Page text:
Now, three years out of surgery, I am almost completely recuperated. My new normal is almost the same as my old normal. My balance in everyday life is as good as needed – sure, I gave up dancing from frustration due to balance issues – and the biggest nuisance is the SSD, the single-sided-deafness, but even that doesn’t bother me too much generally. I notice things like if I have been doing physical work (home renovations, yard work etc.) for a full day, I get so tired physically that I start to stumble and trip. Then again, I have always had the skill to trip on flat surfaces and bump into doors and whatnot. My mom used to call me “konkkelokoipi” when I was growing up. Basically it means clumsy in a bambi-like manner. I guess my AN just enhanced the skill ;)

it-takes-real-skill

As for the SSD, I remember the early weeks like yesterday. After the surgery my head had a constant hum inside, like there was a huge truck on idle inside. I thought I might just go crazy if it persisted, but it didn’t. Now the truck only visits my head after a particularily noisy or exhausting day. Sure, there is tinnitus all the time. but mostly I tend to forget all about it, ignoring it fully.

The first time I tried to watch a movie after the surgery, in our nice tv room with full surround 5-speaker home theater system, I burst out crying when I realised I could not make out a single word of the movie dialogue due to the separate speakers all around the room. I needed flat sound and even then, subtitles for support. Now, I have gotten used to watching everything with subtitles (English for hearing impaired or Finnish if the English is not available) and I don’t really think twice about it. I leave the volume adjustment to the fully hearing family members and that’s ok. Surprisingly enough, movie theaters are a pleasant experience and mostly I can actually follow the dialogue without reading the subtitles there.

I have also gotten used to asking people to switch places with me at lunch so that I can be at the correct corner to maximize my hearing abilities. With friends from work, I usually don’t even need to remind them of the reason, and even if I do, it’s enough to touch my deaf ear. Many of them remember anyway, sometimes even better than I do myself! I am not bothered by needing to tell strangers about my SSD either; I do it rather matter-of-fact and people are ok with that. And, when it gets real noisy and I simply cannot hear, I let the others know that now it’s impossible for me to hear. What happens then depends on the situation and how important it is for me to hear what they’re saying.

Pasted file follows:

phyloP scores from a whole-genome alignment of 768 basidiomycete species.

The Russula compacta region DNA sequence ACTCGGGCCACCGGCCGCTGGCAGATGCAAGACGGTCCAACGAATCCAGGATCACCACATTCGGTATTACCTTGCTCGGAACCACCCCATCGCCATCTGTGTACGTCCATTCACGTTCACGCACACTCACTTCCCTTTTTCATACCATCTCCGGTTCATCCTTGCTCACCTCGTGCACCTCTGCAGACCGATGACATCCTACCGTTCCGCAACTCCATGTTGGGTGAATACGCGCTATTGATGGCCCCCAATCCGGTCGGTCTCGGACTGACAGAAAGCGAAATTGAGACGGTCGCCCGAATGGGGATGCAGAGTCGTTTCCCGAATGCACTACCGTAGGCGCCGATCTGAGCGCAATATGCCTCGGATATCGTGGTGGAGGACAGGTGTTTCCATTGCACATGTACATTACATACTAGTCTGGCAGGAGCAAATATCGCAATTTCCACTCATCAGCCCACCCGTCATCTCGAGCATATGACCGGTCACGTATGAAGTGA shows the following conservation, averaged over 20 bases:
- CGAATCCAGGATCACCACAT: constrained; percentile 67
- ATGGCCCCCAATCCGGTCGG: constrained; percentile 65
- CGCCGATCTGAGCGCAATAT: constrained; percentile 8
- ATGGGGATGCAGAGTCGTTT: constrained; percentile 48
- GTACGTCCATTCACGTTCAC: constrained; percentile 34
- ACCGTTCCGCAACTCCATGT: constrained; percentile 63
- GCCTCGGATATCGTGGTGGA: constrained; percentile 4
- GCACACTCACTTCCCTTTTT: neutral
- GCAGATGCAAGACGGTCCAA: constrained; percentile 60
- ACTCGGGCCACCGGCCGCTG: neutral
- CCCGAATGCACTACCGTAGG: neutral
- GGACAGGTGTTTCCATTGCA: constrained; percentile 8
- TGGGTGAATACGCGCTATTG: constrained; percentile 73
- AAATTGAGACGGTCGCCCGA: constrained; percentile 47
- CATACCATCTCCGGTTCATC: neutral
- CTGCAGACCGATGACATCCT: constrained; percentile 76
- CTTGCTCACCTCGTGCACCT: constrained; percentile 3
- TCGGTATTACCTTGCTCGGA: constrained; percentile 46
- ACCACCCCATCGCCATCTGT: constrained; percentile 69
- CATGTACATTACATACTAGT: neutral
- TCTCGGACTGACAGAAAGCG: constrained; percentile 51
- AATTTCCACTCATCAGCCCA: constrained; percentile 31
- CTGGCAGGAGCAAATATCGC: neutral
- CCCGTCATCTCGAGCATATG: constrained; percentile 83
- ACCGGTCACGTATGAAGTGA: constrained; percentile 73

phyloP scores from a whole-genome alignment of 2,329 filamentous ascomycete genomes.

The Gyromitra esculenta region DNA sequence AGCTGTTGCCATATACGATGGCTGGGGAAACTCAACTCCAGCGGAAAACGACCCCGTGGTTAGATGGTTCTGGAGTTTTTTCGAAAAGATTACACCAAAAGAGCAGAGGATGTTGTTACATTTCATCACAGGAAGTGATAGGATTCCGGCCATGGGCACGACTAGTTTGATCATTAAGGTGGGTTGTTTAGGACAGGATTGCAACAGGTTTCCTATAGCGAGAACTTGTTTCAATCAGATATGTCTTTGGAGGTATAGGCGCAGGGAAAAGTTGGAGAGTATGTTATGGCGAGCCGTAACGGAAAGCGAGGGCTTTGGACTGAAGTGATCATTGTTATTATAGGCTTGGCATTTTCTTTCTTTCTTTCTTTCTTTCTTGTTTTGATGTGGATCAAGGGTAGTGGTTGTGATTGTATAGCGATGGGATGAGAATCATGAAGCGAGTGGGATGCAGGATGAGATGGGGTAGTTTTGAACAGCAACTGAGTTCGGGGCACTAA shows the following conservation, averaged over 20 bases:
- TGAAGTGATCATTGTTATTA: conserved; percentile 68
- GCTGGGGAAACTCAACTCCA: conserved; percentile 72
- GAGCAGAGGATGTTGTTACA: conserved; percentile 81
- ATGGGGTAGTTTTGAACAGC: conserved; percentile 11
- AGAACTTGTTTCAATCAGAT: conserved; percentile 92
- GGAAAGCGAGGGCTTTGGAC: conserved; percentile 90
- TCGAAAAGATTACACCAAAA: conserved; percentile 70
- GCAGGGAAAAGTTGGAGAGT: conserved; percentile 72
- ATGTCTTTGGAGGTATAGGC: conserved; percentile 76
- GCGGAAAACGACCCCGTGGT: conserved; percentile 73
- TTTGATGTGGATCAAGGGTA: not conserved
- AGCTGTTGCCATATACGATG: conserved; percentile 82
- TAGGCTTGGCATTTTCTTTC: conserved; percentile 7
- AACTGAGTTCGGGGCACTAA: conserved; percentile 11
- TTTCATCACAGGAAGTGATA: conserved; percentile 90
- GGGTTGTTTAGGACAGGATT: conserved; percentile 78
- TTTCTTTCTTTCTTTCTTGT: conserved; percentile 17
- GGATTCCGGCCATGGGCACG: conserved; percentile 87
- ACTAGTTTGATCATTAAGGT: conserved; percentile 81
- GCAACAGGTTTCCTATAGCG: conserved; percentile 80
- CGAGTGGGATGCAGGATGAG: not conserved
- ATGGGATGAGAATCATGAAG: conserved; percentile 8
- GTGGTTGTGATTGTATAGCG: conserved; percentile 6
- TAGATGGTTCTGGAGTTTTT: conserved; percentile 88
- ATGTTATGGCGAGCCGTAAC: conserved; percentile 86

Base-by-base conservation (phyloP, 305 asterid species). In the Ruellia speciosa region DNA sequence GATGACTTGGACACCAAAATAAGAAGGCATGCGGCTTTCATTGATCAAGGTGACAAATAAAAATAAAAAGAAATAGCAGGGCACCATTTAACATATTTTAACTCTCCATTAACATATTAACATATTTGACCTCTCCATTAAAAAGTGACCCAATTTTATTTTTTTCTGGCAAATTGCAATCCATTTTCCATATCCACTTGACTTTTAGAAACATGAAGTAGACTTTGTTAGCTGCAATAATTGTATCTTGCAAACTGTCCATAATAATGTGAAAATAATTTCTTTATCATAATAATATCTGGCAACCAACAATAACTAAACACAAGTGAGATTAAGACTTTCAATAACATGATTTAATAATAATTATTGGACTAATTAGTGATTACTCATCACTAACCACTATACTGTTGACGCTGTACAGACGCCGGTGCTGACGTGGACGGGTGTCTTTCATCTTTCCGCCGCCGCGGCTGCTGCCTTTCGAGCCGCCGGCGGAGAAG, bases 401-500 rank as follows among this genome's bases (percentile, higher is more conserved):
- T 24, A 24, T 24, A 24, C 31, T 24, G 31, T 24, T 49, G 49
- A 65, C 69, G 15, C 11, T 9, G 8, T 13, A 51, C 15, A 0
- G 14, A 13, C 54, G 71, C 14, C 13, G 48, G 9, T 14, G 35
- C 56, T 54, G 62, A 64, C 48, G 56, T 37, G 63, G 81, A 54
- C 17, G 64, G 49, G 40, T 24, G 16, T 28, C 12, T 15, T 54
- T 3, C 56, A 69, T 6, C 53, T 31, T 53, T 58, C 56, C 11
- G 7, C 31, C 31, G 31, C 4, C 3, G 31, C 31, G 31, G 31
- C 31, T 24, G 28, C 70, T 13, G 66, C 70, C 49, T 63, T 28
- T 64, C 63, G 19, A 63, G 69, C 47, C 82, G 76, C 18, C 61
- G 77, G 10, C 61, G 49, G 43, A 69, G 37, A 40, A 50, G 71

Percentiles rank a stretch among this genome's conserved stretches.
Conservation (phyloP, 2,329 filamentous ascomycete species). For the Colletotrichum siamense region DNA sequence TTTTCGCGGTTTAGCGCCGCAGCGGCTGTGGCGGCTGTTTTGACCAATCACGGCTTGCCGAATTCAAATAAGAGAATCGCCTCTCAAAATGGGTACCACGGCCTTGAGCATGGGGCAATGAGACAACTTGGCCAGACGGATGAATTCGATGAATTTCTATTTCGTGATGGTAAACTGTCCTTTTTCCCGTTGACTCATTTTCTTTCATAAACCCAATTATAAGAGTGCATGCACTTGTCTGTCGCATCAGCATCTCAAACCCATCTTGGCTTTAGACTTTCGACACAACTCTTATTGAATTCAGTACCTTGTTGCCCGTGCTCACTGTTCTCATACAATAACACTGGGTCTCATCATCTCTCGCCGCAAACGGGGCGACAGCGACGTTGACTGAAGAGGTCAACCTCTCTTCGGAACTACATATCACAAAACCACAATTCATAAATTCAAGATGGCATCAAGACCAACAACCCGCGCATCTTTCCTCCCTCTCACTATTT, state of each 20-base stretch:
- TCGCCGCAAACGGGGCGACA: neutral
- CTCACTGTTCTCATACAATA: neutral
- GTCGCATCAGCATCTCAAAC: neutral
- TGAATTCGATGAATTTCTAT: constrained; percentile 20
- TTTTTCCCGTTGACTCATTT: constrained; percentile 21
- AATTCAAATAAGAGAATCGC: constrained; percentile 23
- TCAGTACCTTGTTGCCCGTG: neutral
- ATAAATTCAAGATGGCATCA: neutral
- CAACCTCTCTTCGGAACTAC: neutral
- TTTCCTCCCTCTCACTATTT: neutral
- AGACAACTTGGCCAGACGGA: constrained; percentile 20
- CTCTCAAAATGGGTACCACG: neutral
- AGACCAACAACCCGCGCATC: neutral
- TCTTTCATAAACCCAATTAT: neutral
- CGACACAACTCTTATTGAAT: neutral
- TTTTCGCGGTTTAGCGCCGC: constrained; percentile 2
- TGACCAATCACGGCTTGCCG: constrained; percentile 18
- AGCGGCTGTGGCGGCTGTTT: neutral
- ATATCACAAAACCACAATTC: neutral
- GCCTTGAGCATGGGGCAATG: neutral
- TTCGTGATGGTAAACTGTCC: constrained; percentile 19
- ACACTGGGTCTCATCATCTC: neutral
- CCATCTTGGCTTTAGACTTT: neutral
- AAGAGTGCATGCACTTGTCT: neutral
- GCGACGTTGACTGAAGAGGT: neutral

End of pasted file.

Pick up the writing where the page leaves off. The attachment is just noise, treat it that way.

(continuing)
Maybe the most annoying thing about SSD in my opinion and experience is the inability to understand where a sound comes from. Like when I lose my phone (which happens frequently for I am aloof and just set it down *somewhere*) and I need other people to help me locate it even when I hear it ringing. Once this happened in a store… Or when I sit at a doctors’ office in the waiting room and then the doctor calls my name, from behind a corner (very bad practice in my opinion, by the way – note this if you happen to be a doctor!) and I have to ask the other patients where the call came from. Or when I call some family member at home and even they don’t bother to elaborate on their location. Highly frustrating!

ssd

Yet, all in all, like I already noted, I mostly feel completely recovered. I can walk, I can work, I can climb (walls and trees), I can dance (if not really able to advance like before), I lead a completely normal life. My stamina is not what it used to be – I tire very easily – but hey! at least I sleep way better than ever before, thanks to the bright side of the SSD: when my good ear is against the pillow, I don’t hear all those disturbing noises that used to wake me up before, as I am a very light sleeper by default.